The topdown view from Castle Rock will have to wait!

Around Taupo, I ventured out to the desert road to shoot Ngauruhoe. We were staying very close to this lone tree along the shores of Lake Taupo as well.

The ‘Taupo’ tree

 

Mount Doom at dawn

The Waitomo area was famous for its glow worms but I don’t feel I did it justice. Instead, I took a mud bath at Marokopa Falls…

Mighty muddy Marokopa Falls

 

My glow worm attempt!

Our final stop was at Urenui near New Plymouth. I had hoped to visit Taranaki again but due to health, I restricted myself to the coastline.

Goblin Forests around Taranaki with the kids

 

Three sisters at Tongaporutu

 

Whitecliff waterfall barely flowing

 

Our final morning , 5 minutes walk from our accommodation

Fiji was a great place to unwind however, for 2 of our 5 days , we had wild weather! This gave nice photographic opportunities at various locations though.

Tidal waves at the Warwick Resort!

 

Rainbow at Maui Bay after heavy rains

 

Biasevu waterfall was flowing very nicely

 

I visited Sigatoka sand dunes courtesy of a back route more known to locals

By the time we arrived in Seattle in late September, life had more or less returned to normal. Everyone’s health had miraculously stayed in tact (last trip we all suffered from Influenza A!). The kids adjusted well to long haul flights and time zone changes. I could not have imagined a more smooth process getting from home to each of our locations. In fact, other than the kids being loud in a Seattle townhouse causing mild friction with neighbours, all of our accommodation choices were great! There was a bit of a downer toward the end of the trip when we were rained in for consecutive days but the weather did clear and we finished off the trip with a quick visit to Disneyland on the way home.

Crazy fall colours at Mount Seymour

 

Cliff Falls at Kanaka Creek

After a few days in metro Vancouver to get over jetlag, we headed over to Port Renfrew on Vancouver Island . I felt that this was the best location of the trip accompanied by great weather after a washed out start.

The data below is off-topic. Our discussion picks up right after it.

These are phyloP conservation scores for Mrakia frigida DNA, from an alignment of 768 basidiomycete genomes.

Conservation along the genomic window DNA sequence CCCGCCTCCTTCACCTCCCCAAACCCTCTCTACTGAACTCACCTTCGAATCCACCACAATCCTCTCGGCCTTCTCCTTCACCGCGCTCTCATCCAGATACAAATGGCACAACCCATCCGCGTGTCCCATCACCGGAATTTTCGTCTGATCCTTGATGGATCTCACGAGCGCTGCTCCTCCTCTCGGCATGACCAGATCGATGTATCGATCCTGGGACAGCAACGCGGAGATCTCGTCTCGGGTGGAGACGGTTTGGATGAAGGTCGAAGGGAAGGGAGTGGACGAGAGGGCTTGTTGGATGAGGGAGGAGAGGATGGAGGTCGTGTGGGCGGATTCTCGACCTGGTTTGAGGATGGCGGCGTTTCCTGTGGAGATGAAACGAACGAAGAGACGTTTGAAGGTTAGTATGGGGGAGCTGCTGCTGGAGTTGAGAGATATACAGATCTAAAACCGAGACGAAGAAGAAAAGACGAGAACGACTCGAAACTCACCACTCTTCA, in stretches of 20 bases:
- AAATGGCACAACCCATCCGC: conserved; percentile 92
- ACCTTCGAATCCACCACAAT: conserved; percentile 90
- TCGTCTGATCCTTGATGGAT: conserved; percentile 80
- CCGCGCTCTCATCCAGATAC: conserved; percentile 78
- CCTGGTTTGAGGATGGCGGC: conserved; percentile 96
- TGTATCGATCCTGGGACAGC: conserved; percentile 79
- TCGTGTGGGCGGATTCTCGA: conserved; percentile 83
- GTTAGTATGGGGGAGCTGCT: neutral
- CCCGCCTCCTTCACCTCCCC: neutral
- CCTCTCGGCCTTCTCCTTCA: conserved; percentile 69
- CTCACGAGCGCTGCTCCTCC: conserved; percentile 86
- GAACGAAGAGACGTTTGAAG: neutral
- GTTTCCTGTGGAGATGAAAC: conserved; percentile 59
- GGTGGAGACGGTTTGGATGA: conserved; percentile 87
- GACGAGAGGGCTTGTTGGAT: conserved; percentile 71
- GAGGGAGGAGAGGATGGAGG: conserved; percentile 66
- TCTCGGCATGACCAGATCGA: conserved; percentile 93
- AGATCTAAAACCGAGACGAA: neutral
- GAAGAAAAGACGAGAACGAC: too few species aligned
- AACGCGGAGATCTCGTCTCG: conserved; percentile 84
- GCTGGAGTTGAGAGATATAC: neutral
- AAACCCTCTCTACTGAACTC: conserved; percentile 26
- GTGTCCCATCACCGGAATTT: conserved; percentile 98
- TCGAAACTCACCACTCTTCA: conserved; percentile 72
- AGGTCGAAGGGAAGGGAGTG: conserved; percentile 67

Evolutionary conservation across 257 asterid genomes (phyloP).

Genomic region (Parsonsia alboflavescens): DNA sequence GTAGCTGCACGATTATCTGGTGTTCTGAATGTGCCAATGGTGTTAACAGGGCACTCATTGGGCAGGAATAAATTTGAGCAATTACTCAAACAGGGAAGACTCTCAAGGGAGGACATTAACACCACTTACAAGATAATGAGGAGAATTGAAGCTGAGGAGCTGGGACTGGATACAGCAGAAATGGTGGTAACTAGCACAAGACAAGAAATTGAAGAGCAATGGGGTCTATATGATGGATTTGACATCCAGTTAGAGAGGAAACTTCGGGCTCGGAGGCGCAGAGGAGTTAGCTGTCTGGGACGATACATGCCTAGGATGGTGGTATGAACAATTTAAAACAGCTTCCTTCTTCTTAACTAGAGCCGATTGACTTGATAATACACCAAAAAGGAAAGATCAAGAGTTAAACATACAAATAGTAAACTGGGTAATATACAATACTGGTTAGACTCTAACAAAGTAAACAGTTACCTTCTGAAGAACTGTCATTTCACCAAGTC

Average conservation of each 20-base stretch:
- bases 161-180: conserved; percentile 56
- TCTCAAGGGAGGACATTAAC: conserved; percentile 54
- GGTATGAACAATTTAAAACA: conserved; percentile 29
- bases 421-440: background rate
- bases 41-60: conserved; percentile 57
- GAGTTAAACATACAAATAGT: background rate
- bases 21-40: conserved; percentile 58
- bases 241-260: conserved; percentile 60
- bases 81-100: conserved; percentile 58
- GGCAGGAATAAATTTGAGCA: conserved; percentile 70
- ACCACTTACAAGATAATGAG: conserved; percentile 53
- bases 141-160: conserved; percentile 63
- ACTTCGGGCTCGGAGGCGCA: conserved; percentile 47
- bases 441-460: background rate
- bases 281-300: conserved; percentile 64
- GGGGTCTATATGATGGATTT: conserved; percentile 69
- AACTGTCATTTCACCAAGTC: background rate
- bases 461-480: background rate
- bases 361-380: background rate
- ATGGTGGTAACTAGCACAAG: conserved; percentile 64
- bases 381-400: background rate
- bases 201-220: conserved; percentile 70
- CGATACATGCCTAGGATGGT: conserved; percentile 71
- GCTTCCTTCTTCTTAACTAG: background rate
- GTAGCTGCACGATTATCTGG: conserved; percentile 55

Harris Cove in the grey

 

Harris Cove ablaze! A few days later

 

Sombrio Beach hidden waterfall

 

Sandcut Falls at dawn

 

Parkinson Creek on the way to Payzant Creek (which we didn’t make it to)

 

The beautiful lone tree in Fairy Lake

After battling an epic day of traffic to get back to the Mount Rainier area, the weather settled in meaning we lost sight of mountains for good!

Our last view of Mount Rainier for the trip! What fall colours!

 

Fall colours in the rain at Skate Creek

 

Black bear at Paradise

 

Marmot at Paradise!

 

Upper section of Christine Falls

We left Mount Rainier to first snows! Thereafter, it cleared up during our drive, only for the weather to settle in again as we arrived at Forks, our base for exploring the Olympic Peninsula. Rain meant that the focus was largely on waterfalls, though the weather cleared up on the very last morning.

Rialto Beach with dying light

 

Sol Duc Falls in the rain

 

Second Beach in beautiful sunshine as we were leaving!

 

Bunch Creek Falls on the way back to urbanisation

The rest of the trip was based in Seattle for my conference followed by a quick visit to Disneyland !

Seattle at sunset – minus Mount Rainier

Hurrah to the finale of our trip! So glad the girls got to see Disneyland at night!

Final words:

I feel refreshed and healthy at the end of 2018. Next year, we’re taking on home renovations which could see us a bit quieter on the photographic front. We have two trips to Tassie planned so far – one solo, one with extended family. Hopefully we’ll be able to sneak in a couple more trips locally and hopefully the girls continue to develop their hiking legs and appreciation of nature. My most important lesson learned this year was to have a stark reminder of the priorities in life. Good health and family should never be underestimated. See you in 2019 from all of us!

 

 

 

 

 

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Favourite Photographic moments of 2017

It’s that time of the year again!

2017 has been a year where I feel that I’ve shot less than in previous years but there have been some very special moments in the field for me. With Marianne switching to other artistic media full time, there have been less images to post but I hope you’ve still managed to enjoy at least some of them! This year, I’ve gone with the KISS principle (Keep It Simple Stupid). I’ve shot when I’ve felt like it, in a manner that brings me joy and presented the images that reflect a sense of happiness and wonder. In previous years, I feel that I’ve been overly concerned with other photographers’ perception of my motivation to shoot and the way images were processed. As a result, I started trying to shoot like other people, present images with a look similar to others. In hindsight, this was beneficial for my development as tried to teach myself to see things differently but in the end, I always come back to what I love : the grand, sweeping landscape bathed in vibrant light. I feel this is largely reflected in my favourites as even the longer focal length images attempt to convey the grand scene. If you have the time, see if you can pick the two images shot with the 70-200 and the two images shot at 24-70 focal length.